Stop using credit cards.
Start paying in cash, and resist the temptation to start using credit again when you clear your balances. Close some credit-card accounts, and keep only one or two for emergencies--just make sure your credit record reflects that they were "closed by the consumer" so it doesn't affect your credit rating. (Have only 3 credit cards per person - David)
Pay more than the minimum monthly credit card payment.
Only a small percentage of your minimum payment goes to pay down principal, which means you accrue interest charges faster than you pay off your card. (Pay all interest, all charges for the month and a little to pay the card off. - David)
Stop or limit use of your bank's automated teller card.
ATM cash withdrawals are a big source of unaccounted-for funds.
Cut back contributions to your retirement savings plan.
If you have the maximum taken from your paycheck, halve your contribution and use the extra funds to pay off debt. You can always increase the amount again when your budget permits.
Develop a realistic monthly spending plan.
Total your monthly bills and your monthly income, and look for areas where you can cut costs--such as cable TV, newspaper subscriptions or outside entertainment and food.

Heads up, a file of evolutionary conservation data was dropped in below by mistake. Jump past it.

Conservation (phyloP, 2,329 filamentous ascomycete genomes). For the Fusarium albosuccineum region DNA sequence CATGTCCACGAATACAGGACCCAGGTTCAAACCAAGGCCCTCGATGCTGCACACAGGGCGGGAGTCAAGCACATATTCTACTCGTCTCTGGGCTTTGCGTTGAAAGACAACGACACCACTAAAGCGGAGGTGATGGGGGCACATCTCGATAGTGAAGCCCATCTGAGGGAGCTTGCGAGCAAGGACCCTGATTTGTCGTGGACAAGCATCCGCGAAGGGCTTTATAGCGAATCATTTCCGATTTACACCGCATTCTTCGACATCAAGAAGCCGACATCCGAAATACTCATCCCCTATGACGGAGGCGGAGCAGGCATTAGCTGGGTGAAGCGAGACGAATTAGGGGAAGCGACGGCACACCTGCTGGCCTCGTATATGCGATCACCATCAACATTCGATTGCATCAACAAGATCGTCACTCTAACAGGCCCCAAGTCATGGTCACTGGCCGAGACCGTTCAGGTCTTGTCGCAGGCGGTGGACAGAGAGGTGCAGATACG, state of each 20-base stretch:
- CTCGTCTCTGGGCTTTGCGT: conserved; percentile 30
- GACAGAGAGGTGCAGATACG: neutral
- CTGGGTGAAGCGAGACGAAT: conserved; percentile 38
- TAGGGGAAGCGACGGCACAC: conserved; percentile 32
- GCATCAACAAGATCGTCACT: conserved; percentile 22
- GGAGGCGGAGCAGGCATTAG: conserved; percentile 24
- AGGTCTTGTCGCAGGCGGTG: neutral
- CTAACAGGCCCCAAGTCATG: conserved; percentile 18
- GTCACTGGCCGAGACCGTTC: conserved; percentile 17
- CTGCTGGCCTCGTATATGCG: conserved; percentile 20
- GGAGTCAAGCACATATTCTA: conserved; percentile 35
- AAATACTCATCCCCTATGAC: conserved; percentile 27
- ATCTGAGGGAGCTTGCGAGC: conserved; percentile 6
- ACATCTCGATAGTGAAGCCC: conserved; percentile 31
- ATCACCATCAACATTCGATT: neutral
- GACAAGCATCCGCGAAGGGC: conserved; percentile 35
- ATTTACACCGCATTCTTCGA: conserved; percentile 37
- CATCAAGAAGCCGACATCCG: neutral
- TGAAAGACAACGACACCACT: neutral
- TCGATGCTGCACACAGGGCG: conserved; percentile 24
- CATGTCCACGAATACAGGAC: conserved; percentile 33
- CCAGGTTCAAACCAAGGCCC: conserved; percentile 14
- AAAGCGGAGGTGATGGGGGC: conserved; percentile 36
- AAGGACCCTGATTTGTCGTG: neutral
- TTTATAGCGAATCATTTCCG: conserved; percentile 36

Set short-term and long-term goals.
Focus on paying off one credit card now, and work up to paying off several. Use each accomplishment to chart your progress toward lowering your overall debt.
Focus on high-interest debt first.
Concentrate on paying off the card with the highest interest first, and continue to pay down the others. Also, consider transferring your high-interest balances to cards with lower interest.
Take a part-time job to earn extra income.
Earning extra income is the flip side of cutting costs; combined, these are the only ways to reduce your debt.
Consolidate your debts with an unsecured bill-consolidation loan.
Depending on the terms, this could save you money in the long run. Examine the terms carefully to make sure it lowers your overall monthly obligation, though. Getting this loan will require another credit check, too, so it's best to do so well in advance of applying for a home loan.
Consider credit or debt-management counseling if you are seriously overextended.
Most legitimate services are free or available for a minimal fee. They can help you negotiate with creditors to temporarily abate monthly interest charges or lower your monthly rate, as well as help you develop a realistic spending plan.